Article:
Presbyters Uniwersytet Warszawski
ER 2066
Presbyter Paulinus, later bishop of Nola, writes to Presbyter Augustine of Hippo (North Africa), later bishop of that city. Paulinus of Nola, Letter 4, AD 395.
Letter 4 to Presbyter Augustine of Hippo
3. Si officium commune consideras, frater es; si maturitatem ingenii tui et sensuum, pater mihi es, etsi forte sis aeuo iunior.
Paulinus praises Augustine's books and intellect, and asks him to help him in his studies.
(ed. de Hartel 1894: 21)
Letter 4 to Presbyter Augustine of Hippo
3. If one thinks of the office we share, you are my brother. But if one considers your maturity of mind and thought, you are my father though you may be younger in years.
Paulinus praises Augustine's books and intellect, and asks him to help him in his studies.
(trans. Walsh 1966: 1.50)


Paulinus obtained some books written by Augustine from Bishop Alypius of Thagaste. He valued them extremely highly (see [2063]).
This letter was probably written in late 395. Augustine became a bishop at the time of writing of this letter or shortly thereafter (in 396). Paulinus acknowledges Augustine's ordination in Letter 7 to Romanianus.

Place of event:

  • Italy south of Rome and Sicily
  • Latin North Africa
  • Nola
  • Hippo Regius

About the source:

Author: Paulinus of Nola
Title: Letters, Epistulae
Origin: Nola (Italy south of Rome and Sicily)
Denomination: Catholic/Nicene/Chalcedonian
Paulinus of Nola (Pontius Metropius Paulinus) was born into a very affluent family ca 335. Although most of his estates were located near Bordeaux in Gaul, he was appointed the governor of Campania in his early twenties. He then returned to Gaul. In 389, after being baptized, Paulinus and his wife moved to Spain. They both started to follow a semi-monastic way of life. Following the death of his newborn son, Paulinus was ordered a presbyter at Christmas 394. In 395, Paulinus established a monastery in Nola in Campania. He served as a bishop of that city from 409 till his death in 431. Paulinus corresponded with many principal Christian intellectuals of the era, including Sulpicius Severus, Jerome, Ambrose of Milan, and Augustine of Hippo. Of this rich epistolographic corpus, however, only fifty-one letters survived. For the list of all letters Paulinus sent as a presbyter, and their addressees, see [2059].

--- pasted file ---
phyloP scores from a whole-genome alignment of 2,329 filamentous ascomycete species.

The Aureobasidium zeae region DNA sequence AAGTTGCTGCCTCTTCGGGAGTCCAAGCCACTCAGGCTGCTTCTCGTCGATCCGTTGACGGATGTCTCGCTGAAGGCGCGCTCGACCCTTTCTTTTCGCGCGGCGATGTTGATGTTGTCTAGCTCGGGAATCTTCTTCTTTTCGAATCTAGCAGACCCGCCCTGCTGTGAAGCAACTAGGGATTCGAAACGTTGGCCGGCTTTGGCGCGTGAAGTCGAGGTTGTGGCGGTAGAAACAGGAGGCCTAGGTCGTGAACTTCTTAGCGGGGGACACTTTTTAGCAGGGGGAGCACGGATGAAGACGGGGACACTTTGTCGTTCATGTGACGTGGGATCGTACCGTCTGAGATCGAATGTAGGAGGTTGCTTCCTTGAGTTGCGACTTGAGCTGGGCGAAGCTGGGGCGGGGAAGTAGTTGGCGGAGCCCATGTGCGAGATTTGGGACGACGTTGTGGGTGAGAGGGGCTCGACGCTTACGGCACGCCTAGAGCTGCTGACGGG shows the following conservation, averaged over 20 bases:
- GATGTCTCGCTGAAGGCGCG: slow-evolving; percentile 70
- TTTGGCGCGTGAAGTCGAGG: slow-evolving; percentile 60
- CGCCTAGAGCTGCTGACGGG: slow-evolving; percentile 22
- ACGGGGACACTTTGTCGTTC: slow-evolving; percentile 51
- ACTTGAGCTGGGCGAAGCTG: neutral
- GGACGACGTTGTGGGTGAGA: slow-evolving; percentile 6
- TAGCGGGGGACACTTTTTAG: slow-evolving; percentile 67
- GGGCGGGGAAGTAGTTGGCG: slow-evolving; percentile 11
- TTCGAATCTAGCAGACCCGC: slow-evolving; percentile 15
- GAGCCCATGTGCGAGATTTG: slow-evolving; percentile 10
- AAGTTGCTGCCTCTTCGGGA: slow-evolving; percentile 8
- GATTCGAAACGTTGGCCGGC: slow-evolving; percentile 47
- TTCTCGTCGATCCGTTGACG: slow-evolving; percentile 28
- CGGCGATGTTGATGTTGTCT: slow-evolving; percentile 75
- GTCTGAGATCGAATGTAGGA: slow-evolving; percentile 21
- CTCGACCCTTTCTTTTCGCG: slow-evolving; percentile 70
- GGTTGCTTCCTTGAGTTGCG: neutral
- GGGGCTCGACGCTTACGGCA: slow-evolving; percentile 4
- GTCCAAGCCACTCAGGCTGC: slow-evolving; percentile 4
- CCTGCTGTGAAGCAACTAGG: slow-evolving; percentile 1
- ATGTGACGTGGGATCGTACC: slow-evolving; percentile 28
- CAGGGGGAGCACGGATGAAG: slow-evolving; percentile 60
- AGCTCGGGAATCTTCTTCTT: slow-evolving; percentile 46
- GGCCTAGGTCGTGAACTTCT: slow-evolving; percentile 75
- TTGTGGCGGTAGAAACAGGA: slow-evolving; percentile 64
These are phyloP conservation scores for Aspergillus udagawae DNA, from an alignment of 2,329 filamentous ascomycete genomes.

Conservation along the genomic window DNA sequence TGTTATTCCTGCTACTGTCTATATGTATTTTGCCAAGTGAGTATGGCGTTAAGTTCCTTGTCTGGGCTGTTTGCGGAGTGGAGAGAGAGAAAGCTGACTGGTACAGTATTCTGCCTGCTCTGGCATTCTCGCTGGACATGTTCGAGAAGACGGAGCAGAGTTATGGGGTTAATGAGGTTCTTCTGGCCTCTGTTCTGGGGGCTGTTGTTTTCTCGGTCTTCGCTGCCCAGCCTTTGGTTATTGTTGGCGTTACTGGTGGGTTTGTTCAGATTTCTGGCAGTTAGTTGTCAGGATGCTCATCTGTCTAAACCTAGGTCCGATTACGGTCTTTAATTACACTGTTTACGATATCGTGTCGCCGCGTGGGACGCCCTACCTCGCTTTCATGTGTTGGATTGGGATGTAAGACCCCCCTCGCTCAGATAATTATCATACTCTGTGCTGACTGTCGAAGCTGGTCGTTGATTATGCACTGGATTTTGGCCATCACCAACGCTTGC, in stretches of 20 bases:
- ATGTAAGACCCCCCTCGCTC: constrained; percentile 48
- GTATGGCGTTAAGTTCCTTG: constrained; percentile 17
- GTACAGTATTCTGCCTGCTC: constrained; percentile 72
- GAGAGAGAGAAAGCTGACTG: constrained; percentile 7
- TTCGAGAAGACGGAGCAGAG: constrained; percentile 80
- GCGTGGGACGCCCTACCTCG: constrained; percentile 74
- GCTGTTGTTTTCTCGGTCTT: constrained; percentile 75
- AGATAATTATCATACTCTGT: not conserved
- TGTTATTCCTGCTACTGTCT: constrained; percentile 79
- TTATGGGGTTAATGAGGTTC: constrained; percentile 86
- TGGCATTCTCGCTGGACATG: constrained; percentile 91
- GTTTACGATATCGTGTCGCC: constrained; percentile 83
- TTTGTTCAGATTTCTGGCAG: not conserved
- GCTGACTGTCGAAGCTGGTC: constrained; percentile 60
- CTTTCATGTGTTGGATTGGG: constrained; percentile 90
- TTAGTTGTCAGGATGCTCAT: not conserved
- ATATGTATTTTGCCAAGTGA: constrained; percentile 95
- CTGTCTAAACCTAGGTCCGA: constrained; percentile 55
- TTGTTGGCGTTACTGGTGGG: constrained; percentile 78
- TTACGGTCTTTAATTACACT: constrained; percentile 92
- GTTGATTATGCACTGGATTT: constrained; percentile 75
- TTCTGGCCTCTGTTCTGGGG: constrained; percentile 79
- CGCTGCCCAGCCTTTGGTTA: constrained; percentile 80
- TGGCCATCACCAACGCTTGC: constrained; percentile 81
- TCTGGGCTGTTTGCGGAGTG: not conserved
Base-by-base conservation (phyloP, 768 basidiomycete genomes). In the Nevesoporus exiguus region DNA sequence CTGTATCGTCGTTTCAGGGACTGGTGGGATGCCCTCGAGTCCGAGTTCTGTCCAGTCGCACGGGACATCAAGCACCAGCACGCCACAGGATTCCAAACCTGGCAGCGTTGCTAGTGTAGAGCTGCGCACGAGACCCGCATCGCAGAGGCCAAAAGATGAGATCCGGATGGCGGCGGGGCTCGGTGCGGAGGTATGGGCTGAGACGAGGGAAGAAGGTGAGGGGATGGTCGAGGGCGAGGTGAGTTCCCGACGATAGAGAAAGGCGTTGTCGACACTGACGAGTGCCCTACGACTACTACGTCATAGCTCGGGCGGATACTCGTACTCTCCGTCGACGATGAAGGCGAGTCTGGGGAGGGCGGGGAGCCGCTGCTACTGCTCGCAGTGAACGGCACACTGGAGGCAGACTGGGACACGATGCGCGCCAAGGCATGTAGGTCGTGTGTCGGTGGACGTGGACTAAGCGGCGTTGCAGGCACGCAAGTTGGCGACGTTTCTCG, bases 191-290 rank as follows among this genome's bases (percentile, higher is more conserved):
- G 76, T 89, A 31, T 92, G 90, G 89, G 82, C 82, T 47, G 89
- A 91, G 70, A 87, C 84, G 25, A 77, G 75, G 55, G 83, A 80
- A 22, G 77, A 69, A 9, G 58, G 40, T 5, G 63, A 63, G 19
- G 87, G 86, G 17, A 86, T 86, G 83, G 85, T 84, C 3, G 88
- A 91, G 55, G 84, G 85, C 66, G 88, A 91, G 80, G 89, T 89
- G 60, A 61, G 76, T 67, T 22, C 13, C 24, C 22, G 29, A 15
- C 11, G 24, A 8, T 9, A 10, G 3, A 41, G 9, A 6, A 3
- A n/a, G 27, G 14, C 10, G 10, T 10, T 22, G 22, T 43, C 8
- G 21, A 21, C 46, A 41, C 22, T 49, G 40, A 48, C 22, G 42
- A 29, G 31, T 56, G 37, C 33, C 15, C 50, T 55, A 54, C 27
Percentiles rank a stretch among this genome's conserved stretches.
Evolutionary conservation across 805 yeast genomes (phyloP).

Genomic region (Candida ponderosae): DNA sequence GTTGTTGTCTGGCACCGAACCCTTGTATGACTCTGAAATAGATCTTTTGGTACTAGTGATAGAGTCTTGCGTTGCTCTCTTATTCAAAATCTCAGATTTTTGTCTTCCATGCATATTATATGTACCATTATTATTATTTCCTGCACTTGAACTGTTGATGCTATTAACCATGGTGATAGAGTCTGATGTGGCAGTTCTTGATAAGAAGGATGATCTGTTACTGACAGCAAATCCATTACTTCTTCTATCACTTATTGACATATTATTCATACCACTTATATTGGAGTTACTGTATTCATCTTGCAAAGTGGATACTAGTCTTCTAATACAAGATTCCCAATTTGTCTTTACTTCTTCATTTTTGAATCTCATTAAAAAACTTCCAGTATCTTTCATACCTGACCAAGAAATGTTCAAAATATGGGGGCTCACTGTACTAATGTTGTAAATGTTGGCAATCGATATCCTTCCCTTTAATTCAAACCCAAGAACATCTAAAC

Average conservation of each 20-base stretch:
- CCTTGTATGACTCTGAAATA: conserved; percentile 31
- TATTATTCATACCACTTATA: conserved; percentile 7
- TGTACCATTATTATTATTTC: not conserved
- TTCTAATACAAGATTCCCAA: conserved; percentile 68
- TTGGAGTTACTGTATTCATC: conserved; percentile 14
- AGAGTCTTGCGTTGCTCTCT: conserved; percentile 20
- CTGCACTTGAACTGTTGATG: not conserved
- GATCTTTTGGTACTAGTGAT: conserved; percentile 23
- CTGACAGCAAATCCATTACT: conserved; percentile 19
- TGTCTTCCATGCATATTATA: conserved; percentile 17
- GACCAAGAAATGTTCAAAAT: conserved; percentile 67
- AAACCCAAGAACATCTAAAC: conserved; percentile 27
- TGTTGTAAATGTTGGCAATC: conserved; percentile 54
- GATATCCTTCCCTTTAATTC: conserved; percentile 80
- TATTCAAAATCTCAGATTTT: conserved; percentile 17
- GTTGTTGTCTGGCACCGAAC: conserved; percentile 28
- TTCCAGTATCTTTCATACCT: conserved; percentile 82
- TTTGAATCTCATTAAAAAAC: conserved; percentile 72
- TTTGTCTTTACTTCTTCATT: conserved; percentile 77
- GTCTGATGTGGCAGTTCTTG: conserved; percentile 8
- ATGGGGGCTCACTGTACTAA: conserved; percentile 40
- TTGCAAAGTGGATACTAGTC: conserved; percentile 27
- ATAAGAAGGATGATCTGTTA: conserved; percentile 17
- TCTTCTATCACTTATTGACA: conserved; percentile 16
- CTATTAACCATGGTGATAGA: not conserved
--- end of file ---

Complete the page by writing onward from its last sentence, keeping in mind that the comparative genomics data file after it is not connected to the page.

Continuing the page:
G. de Hartel ed., S. Pontii Meropii Paulini Nolani opera, vol. 1 Epistulae, Corpus Scriptorum Ecclesiasticorum Latinorum 29, Prague-Wien-Leipzig 1894.
Letters of St. Paulinus of Nola, trans. P.G. Walsh, Ancient Christian Writers 35, New York 1966.


Writing activity - Correspondence
Described by a title - Titles of respect
Relation with - Another presbyter
Described by a title - Pater
Theoretical considerations - On church hierarchy
Education - Theological interest
Pastoral activity - Spiritual direction
Please quote this record referring to its author, database name, number, and, if possible, stable URL: J. Szafranowski, Presbyters in the Late Antique West, ER2066,